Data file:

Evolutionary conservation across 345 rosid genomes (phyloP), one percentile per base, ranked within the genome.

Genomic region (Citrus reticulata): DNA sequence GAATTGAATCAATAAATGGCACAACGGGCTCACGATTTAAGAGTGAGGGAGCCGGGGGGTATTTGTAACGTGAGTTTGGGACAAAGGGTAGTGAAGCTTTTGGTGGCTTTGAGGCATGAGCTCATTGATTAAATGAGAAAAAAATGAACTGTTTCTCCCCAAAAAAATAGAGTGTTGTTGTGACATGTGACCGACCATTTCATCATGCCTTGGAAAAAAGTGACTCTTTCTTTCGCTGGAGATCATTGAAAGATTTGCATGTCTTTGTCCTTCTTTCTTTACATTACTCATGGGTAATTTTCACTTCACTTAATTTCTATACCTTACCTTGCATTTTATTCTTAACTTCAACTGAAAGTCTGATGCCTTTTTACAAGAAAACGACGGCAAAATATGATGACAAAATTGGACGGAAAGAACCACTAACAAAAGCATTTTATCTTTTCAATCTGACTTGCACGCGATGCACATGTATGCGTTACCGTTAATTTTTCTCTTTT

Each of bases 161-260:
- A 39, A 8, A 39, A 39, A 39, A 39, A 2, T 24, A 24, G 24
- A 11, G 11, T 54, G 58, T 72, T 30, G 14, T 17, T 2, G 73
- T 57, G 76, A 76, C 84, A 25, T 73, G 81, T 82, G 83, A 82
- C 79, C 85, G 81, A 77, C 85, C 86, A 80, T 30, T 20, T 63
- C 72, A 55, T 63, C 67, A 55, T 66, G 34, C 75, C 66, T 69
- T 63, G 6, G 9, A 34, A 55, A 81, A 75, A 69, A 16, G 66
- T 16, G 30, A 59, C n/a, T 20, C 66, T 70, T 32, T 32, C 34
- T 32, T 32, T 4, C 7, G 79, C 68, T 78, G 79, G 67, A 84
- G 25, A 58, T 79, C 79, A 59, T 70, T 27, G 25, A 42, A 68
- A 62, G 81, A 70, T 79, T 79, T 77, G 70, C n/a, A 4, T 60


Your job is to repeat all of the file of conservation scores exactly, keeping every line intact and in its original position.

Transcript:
Evolutionary conservation across 345 rosid genomes (phyloP), one percentile per base, ranked within the genome.

Genomic region (Citrus reticulata): DNA sequence GAATTGAATCAATAAATGGCACAACGGGCTCACGATTTAAGAGTGAGGGAGCCGGGGGGTATTTGTAACGTGAGTTTGGGACAAAGGGTAGTGAAGCTTTTGGTGGCTTTGAGGCATGAGCTCATTGATTAAATGAGAAAAAAATGAACTGTTTCTCCCCAAAAAAATAGAGTGTTGTTGTGACATGTGACCGACCATTTCATCATGCCTTGGAAAAAAGTGACTCTTTCTTTCGCTGGAGATCATTGAAAGATTTGCATGTCTTTGTCCTTCTTTCTTTACATTACTCATGGGTAATTTTCACTTCACTTAATTTCTATACCTTACCTTGCATTTTATTCTTAACTTCAACTGAAAGTCTGATGCCTTTTTACAAGAAAACGACGGCAAAATATGATGACAAAATTGGACGGAAAGAACCACTAACAAAAGCATTTTATCTTTTCAATCTGACTTGCACGCGATGCACATGTATGCGTTACCGTTAATTTTTCTCTTTT

Each of bases 161-260:
- A 39, A 8, A 39, A 39, A 39, A 39, A 2, T 24, A 24, G 24
- A 11, G 11, T 54, G 58, T 72, T 30, G 14, T 17, T 2, G 73
- T 57, G 76, A 76, C 84, A 25, T 73, G 81, T 82, G 83, A 82
- C 79, C 85, G 81, A 77, C 85, C 86, A 80, T 30, T 20, T 63
- C 72, A 55, T 63, C 67, A 55, T 66, G 34, C 75, C 66, T 69
- T 63, G 6, G 9, A 34, A 55, A 81, A 75, A 69, A 16, G 66
- T 16, G 30, A 59, C n/a, T 20, C 66, T 70, T 32, T 32, C 34
- T 32, T 32, T 4, C 7, G 79, C 68, T 78, G 79, G 67, A 84
- G 25, A 58, T 79, C 79, A 59, T 70, T 27, G 25, A 42, A 68
- A 62, G 81, A 70, T 79, T 79, T 77, G 70, C n/a, A 4, T 60